Nitish to police: Assess recent incidents in pockets with no communal history

After holding a law and order meeting on Wednesday, the CM sounded an alert ahead of Muharram and Dussehra.

Written by Santosh Singh | Patna | Published: September 14, 2018 3:51:40 am
Bihar Chief Minister Nitish Kumar. Bihar Chief Minister Nitish Kumar.

Bihar Chief Minister Nitish Kumar has asked police to find out why communal incidents have been reported in areas with no such history, even as previously sensitive areas have reported less cases in the last couple of years.

After holding a law and order meeting on Wednesday, the CM sounded an alert ahead of Muharram and Dussehra. “All communal incidences reported in the recent past have to be assessed. Reasons have to be found out why communal incidences have been reported from new areas while such incidences have subsided in known sensitive areas,” he said in a press release.

A senior police officer who attended the meeting told The Indian Express: “As there was a spurt in communal cases in March during Ram Navami processions, we were told to be extra careful ahead of Dussehra and Muharram against any evil designs to vitiate the atmosphere.” He said that though no separate record of communal cases was maintained, the police had found a pattern of crowds provoking communal violence by insisting on taking out religious processions through minority-dominated belts, as was seen in Nalanda, Shekhpura and Aurangabad.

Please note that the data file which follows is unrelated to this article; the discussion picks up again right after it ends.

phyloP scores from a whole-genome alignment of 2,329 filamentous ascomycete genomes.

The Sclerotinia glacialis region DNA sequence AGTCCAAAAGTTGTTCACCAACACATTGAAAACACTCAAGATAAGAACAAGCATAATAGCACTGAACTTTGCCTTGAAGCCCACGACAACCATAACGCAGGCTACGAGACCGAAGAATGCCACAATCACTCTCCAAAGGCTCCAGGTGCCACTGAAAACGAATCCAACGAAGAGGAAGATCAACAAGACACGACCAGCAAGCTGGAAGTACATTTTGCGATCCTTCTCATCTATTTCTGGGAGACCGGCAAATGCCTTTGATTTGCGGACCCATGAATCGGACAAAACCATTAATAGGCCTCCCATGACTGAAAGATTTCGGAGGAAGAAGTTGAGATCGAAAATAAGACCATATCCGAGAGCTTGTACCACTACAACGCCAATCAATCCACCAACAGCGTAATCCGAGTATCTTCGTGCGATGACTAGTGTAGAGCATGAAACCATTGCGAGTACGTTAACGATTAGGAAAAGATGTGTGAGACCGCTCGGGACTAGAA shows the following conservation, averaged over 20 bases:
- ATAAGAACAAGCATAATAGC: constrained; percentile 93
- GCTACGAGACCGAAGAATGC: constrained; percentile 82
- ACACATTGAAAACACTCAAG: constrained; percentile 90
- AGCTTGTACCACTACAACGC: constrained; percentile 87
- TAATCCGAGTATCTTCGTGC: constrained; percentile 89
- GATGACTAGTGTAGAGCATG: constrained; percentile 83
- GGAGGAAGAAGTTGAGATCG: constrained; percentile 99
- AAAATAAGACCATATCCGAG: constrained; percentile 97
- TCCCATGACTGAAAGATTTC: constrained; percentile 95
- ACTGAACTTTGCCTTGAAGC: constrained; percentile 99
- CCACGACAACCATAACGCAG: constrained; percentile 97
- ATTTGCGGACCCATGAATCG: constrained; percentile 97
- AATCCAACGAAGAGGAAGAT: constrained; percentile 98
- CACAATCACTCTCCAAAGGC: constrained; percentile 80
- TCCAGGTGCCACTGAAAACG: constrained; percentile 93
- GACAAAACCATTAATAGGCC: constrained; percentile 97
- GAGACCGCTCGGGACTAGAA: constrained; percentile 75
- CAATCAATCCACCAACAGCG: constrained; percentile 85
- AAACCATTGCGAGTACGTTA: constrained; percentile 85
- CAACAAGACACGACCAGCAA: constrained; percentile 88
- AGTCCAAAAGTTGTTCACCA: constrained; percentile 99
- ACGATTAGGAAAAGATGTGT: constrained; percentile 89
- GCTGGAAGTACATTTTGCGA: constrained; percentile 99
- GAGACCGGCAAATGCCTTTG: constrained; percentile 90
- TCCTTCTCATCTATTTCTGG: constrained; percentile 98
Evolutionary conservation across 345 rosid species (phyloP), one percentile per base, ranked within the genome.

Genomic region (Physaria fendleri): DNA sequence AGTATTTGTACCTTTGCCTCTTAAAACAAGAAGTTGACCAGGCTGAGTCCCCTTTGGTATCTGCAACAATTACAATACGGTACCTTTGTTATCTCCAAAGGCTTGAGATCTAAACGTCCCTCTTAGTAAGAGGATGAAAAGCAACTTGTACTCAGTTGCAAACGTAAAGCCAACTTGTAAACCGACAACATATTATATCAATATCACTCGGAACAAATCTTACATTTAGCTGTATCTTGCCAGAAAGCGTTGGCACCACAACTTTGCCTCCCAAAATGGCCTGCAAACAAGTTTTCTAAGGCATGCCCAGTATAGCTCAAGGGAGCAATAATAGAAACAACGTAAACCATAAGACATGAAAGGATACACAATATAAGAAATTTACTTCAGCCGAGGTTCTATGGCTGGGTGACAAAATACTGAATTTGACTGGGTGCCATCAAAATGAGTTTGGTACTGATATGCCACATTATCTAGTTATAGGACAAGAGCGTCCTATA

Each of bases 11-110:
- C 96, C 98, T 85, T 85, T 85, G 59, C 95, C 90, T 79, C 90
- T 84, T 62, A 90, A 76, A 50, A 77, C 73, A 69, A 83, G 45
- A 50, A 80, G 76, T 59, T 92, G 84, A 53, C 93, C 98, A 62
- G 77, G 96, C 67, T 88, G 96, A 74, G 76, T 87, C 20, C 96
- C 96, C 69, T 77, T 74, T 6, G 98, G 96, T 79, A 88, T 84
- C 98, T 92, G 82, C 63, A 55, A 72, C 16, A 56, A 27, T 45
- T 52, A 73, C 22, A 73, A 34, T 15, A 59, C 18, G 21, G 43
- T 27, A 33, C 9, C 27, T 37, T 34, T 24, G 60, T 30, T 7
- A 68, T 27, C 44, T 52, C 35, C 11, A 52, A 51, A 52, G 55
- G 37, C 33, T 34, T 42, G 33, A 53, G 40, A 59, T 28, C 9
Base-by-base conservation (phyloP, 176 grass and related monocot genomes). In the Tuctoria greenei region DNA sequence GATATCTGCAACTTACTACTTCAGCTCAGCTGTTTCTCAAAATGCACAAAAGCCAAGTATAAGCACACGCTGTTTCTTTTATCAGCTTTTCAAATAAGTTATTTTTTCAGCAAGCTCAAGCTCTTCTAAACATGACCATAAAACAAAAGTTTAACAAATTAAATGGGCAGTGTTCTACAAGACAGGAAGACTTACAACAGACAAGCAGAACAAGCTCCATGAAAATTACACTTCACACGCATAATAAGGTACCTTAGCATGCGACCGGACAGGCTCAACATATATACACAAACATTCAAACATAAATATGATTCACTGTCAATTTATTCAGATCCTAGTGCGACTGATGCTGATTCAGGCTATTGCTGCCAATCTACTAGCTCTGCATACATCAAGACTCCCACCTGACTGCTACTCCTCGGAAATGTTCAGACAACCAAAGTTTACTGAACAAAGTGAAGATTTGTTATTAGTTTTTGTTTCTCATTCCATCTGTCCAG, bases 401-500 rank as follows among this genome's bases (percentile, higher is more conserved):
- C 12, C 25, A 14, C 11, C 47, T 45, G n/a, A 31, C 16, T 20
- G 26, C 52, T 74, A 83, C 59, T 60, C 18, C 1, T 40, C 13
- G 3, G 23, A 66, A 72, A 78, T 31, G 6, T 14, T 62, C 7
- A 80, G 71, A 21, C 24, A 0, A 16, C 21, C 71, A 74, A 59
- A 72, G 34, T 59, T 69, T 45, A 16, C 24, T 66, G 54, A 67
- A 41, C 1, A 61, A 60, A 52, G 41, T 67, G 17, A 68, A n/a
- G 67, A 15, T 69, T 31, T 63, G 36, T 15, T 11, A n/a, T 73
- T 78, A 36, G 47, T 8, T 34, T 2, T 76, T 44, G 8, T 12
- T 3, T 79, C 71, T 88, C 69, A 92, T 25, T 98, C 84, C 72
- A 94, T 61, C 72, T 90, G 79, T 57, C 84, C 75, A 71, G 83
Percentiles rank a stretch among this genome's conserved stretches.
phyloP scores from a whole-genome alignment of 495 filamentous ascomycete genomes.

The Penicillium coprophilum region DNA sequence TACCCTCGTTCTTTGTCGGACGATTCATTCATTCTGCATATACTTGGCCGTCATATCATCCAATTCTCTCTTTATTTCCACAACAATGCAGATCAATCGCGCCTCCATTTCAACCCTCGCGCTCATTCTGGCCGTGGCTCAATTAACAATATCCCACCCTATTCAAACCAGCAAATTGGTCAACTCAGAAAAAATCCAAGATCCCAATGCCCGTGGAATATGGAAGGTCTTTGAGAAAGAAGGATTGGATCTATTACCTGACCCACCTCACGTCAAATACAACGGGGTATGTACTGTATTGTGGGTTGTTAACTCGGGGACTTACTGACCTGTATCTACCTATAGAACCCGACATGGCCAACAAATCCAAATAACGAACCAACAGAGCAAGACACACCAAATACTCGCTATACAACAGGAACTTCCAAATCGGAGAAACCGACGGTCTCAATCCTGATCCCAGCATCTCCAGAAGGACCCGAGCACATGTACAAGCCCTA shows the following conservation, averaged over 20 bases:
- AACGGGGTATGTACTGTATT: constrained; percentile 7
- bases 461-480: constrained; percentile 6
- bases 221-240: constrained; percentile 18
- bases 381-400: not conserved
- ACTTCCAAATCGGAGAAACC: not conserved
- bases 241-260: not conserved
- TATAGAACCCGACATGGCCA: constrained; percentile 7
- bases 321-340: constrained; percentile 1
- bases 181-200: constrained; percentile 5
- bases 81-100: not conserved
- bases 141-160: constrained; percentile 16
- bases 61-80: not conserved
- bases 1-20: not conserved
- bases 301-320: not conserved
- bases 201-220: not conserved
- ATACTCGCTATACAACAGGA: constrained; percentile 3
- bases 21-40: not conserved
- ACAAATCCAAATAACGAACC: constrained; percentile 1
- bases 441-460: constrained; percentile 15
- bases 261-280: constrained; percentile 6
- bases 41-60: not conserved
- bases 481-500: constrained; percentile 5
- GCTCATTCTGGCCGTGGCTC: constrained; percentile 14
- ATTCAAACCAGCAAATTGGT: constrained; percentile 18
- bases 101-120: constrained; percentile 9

The police officer said that all cases of communal incidents were being thoroughly investigated. “We are also trying to find out if new swords were purchased or supplied.”

In March, the state had seen 11 communal incidents, with arson reported in some areas, and stone-pelting, lathicharge and tear gas shells in others. Many of these areas had no history of such disturbance. “In a case of stone-pelting between two groups in Silao, Nalanda, in March, two Bajrang Dal workers were booked,” he said.

Another police officer said they had been keeping a watch on little-known small organisations such as Hindu Sewa Samiti in Aurangabad (one of its workers was named in the Aurangabad violence), and Hindu Putra Sangathan, which was under the scanner after violence in Samastipur.

The police officer said another trend was the increasing use of social media, especially WhatsApp, to fuel communal tension. “But the biggest challenge is increasing display of swords during processions. Ram Navami processions in Shekhpura, Nalanda and Aurangabad showed threefold increase in sword display over last year. We are keeping a tight vigil on supply of new swords,” he said.

The Indian Express had reported in April that there had been 200 incidents of communal tension between July 2017 and March 2018. Fifty communal incidents were reported in 2012, 112 in 2013, 110 in 2014, 155 in 2015, and 230 in 2016. At 270, the year 2017 recorded the highest number of communal incidents.

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